The living representatives of Roma, i. e., the Roman optimates, were generally lumped together in the Greek cities as the Euergetae or the Soteres. One of them-the holder, naturally, of an important military or provincial command-might be singled out for particular reasons for special divine honors. Thus a Chalcidian hymn to the deified Flamininus is still extant as follows:32

Πίστιν δὲ Ῥωμαίων σέβομεν

τὰν μεγαλευκτοτάταν ὅρκοις φυλάσσειν.

μέλπετε κούραι,

Ζῆνα μέγαν Ῥώμαν τε Τίτον θ ̓ ἅμα Ῥωμαίων τε Πίστιν·
ἰήτε Παιὰν, ὦ Τίτε σῶτερ.

The deification of Q. Mucius Scaevola, proconsul of Asia in 94 B.C., is attested by Mukieia celebrated long afterwards throughout this province-so active was gratitude, or to speak with the Athenians of 229 B.C., the Charites, to create new gods in this age. Sulla got Sulleia in Athens, Mark Antony Antonieia, and other governors, like Metellus in Pergamum,35 Pompey in many places,36 and the infamous Verres in Sicily,37 were similarly honored. Even Cicero, somewhat to his embarrassment, found himself the recipient of divine rites in Cilicia.38 Hence there is nothing odd in the appearance of Sebasta for Augustus. What is a trifle unusual, especially in view of the splendid isolation of Julius Caesar, who was a god for the Romans as well as their foretime subjects,39 is that "For the development just sketched see Hellenistic Athens, pp. 355 ff., 396 ff. 32 Plutarch, Flamin., 16.

33 Dittenberger, OGIS., 438, 439.

IG., II. 481, 482.

Dittenberger, Syll., 344.

See, for example, above, note 26.

"Contra Verrem, Actio II. 2, 154.

Cicero, Ad Quintum Fratrem, I. 1, 26; Ad Atticum, 5, 21.

The first universal divine king (after Alexander) was of course Julius Caesar. Thus he is defined in CIG., II. 2957 as τὸν ἀπὸ ̓Αρεως καὶ ̓Αφροδείτης, θεὸν ἐπιφανὴ καὶ κοινὸν τοῦ ἀνθρωπίνου βίου σωτήρα; and in IG., XII. 5. 1, 557 as τὸν θεὸν καὶ αὐτοκράτορα καὶ σωτῆρα τῆς οἰκουμένης. Octavian, as Σεβαστός (not as deus), was σωτὴρ τῶν Ελλήνων τε καὶ τῆς οἰκουμένης πάσης (Inschr. von Olympia, 366), οι σωτὴρ τοῦ κοινοῦ Tūν ávůрúπwv jévovs (Inscriptions in the British Museum, IV. 1, no. 894). See

Augustus demanded for Roma first place in all divine honors accorded to himself.40 In reality this was simply the formal expression of his theory of dyarchical government; that in the provinces, whatever might be the case in Italy, the Roman Republic and Augustus Caesar were dual and absolute authorities. To this end the movement towards deification of rulers was guided by the new government so effectively that during the lifetime of Octavian temples or altars of Roma et Augustus appeared not only in the Greek but also in all the western or barbarian provinces." And so far down was the idea of dual subjection brought in this way that the joint cult was inaugurated not only in the centres of provincial government but also in individual towns and villages.42 Indeed, as we have seen, it belonged historically rather to the several citystates than to the territorial complex.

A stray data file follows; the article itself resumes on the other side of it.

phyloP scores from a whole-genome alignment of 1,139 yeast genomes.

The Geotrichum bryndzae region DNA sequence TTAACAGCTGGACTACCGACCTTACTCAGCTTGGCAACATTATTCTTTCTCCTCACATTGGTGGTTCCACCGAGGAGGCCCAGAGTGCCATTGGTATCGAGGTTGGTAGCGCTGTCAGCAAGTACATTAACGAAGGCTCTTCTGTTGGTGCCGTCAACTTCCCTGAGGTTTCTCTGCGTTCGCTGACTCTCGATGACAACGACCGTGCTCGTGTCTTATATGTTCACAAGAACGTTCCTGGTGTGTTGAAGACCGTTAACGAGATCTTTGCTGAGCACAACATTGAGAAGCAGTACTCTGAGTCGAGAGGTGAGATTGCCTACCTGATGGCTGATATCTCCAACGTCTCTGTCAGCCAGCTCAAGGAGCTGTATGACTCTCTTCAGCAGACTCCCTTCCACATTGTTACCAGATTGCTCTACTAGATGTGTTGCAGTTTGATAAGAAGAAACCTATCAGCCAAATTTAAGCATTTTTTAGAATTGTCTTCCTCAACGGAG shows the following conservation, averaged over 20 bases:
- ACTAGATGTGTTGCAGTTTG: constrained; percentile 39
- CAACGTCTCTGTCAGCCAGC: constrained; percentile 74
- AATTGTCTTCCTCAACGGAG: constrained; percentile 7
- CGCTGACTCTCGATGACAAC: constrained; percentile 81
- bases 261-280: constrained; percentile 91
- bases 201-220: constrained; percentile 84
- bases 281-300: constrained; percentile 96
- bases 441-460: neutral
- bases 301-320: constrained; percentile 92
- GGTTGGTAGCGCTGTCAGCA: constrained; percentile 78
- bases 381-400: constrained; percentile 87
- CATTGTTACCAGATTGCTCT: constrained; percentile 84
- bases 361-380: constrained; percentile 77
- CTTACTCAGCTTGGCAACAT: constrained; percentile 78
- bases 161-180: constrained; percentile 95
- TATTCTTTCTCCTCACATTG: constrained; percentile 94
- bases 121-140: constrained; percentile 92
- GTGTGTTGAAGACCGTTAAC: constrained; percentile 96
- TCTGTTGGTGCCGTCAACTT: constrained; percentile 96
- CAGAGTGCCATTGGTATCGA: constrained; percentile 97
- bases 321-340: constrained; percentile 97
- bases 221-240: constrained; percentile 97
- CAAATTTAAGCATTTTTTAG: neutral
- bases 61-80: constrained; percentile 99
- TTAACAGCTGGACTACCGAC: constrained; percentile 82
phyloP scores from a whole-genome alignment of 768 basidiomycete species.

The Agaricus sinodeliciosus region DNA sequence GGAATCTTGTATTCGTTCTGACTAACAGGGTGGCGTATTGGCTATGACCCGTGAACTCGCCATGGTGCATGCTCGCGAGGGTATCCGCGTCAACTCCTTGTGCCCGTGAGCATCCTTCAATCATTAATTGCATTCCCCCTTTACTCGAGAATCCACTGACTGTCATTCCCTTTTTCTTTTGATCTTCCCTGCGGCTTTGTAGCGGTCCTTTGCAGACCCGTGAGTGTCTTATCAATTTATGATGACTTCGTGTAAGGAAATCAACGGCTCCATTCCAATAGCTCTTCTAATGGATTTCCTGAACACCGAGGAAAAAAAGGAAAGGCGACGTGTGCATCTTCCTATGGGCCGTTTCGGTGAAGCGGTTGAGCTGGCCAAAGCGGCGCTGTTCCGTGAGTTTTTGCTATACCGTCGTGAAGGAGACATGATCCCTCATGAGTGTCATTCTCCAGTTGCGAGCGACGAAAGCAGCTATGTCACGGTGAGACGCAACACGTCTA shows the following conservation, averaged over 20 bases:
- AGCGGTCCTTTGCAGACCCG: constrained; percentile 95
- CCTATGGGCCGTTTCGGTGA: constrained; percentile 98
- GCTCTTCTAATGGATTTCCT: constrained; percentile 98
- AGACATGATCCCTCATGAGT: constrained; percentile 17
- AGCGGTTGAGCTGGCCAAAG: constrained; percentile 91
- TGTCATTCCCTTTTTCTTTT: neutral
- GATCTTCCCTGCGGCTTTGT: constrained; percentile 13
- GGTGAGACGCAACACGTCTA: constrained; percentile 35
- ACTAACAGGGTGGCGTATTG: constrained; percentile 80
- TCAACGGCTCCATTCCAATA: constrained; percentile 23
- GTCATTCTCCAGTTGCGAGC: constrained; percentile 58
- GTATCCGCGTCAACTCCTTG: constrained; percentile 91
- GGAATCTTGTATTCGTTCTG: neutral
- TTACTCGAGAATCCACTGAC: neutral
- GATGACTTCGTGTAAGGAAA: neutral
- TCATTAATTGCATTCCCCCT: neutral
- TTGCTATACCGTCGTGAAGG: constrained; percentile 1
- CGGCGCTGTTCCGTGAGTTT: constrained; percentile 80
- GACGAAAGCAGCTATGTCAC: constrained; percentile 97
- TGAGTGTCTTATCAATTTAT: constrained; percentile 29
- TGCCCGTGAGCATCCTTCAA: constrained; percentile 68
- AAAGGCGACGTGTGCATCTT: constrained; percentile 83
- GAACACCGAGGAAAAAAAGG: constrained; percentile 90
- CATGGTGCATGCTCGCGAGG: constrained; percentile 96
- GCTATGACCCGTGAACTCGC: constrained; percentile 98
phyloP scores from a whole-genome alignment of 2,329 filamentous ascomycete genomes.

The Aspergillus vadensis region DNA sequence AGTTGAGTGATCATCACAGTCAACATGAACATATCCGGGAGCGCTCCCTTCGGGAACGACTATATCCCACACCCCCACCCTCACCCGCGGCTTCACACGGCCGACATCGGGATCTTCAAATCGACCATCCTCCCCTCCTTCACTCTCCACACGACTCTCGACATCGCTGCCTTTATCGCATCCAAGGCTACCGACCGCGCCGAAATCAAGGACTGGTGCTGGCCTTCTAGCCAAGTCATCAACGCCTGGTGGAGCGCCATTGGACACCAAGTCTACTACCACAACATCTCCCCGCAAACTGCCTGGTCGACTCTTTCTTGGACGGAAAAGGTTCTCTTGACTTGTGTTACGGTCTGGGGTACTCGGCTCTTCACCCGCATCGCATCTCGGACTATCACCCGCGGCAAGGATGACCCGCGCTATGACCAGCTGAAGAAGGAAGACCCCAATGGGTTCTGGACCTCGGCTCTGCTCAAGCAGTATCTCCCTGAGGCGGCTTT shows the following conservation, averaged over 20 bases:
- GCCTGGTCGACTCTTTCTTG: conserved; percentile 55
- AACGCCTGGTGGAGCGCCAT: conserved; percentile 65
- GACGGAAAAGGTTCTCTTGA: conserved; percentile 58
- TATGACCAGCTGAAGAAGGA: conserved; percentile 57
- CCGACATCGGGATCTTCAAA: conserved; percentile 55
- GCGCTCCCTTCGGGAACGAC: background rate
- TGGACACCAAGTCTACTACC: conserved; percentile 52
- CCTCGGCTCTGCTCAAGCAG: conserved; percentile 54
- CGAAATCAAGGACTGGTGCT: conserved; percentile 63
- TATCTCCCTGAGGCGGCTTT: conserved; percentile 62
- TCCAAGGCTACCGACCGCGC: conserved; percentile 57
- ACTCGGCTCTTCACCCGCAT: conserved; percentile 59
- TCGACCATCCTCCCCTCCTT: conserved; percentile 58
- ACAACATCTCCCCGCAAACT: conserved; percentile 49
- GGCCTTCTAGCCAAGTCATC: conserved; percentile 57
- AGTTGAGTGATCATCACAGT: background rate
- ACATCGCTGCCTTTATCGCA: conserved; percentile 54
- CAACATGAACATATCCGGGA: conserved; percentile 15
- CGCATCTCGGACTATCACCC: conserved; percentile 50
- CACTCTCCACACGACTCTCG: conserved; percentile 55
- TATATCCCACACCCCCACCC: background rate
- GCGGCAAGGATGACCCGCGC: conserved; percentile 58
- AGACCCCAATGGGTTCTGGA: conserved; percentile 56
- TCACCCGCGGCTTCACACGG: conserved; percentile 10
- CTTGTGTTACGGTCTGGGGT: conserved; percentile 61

On his death Augustus became divus among Roman citizens. As a Roman magistrate his work was subject to the approval of the Roman Senate.43 It could withhold this at any time and particularly at his decease. The damnatio memoriae was, in fact, the rescinding of all the emperor's acta which rested upon his will alone. Naturally, what was particularly affected thereby was his work in the provincial sphere, where he stood beside and not under the goddess Roma. The approval of such acta was given by deification (see above, p. 33). Significantly enough, and of itself affording clear proof of the constitutional import of Caesar-worship, it was among the Romans alone that Augustus and his successors, on their death and apotheosis, became divi. In Rome and the Roman municipalities the series of those entitled to divine honors begins with Julius divus and ends with the genius of the living princeps. In the provincial cultus, on the other hand, only the Augustus (and Aug